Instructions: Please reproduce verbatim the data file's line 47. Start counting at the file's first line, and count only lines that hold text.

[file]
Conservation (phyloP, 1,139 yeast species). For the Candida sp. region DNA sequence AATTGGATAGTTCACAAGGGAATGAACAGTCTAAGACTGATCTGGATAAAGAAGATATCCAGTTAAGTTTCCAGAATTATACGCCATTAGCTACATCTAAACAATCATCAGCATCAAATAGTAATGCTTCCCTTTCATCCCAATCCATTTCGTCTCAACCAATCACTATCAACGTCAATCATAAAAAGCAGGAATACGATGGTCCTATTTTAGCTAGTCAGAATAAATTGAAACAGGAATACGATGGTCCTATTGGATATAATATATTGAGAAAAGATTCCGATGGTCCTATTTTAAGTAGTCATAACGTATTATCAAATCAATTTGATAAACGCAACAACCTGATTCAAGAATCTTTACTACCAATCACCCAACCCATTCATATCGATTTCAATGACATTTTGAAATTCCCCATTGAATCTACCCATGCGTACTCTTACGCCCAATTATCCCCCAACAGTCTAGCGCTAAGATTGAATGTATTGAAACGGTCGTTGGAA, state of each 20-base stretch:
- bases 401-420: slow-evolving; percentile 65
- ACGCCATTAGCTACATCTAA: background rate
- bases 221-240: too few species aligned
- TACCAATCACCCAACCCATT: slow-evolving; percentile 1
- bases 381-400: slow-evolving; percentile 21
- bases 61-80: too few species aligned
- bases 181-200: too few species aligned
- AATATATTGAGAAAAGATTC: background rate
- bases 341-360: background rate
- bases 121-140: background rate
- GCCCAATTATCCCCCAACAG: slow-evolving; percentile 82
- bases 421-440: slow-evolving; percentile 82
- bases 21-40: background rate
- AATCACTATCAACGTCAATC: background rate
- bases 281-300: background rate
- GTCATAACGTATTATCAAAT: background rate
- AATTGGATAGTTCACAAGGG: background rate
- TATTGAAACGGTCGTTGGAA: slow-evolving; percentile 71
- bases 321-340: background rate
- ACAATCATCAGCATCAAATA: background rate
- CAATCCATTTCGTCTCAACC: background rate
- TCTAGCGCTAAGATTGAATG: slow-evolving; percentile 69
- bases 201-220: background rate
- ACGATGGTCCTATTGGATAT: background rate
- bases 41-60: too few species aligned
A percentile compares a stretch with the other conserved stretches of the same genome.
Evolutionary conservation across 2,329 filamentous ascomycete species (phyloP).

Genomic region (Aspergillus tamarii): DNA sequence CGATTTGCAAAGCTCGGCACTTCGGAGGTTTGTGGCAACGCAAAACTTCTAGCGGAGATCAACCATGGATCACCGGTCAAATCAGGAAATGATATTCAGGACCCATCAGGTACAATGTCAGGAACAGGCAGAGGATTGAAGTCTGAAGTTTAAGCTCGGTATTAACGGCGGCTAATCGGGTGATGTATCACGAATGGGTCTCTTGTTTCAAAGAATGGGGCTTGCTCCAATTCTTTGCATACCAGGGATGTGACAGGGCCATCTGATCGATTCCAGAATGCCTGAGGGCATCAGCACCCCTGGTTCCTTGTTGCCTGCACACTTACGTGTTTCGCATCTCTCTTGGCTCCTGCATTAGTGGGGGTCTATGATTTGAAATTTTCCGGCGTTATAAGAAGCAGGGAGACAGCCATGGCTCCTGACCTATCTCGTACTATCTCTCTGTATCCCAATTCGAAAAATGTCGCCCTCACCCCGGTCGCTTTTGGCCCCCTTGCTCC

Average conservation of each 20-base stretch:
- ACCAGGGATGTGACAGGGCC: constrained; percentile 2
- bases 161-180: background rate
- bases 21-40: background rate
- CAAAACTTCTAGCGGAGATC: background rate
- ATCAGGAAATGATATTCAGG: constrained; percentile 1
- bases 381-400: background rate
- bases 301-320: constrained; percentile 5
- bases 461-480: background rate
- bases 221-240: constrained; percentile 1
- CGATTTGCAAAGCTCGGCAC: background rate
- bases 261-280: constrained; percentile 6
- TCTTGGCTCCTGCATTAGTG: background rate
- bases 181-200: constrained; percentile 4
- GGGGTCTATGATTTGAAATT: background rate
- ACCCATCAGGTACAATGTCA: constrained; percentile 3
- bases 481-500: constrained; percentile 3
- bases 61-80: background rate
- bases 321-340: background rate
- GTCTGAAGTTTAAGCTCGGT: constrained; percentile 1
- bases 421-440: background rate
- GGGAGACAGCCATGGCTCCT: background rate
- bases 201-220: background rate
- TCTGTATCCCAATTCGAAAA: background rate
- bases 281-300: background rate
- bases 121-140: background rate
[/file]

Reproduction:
- bases 61-80: background rate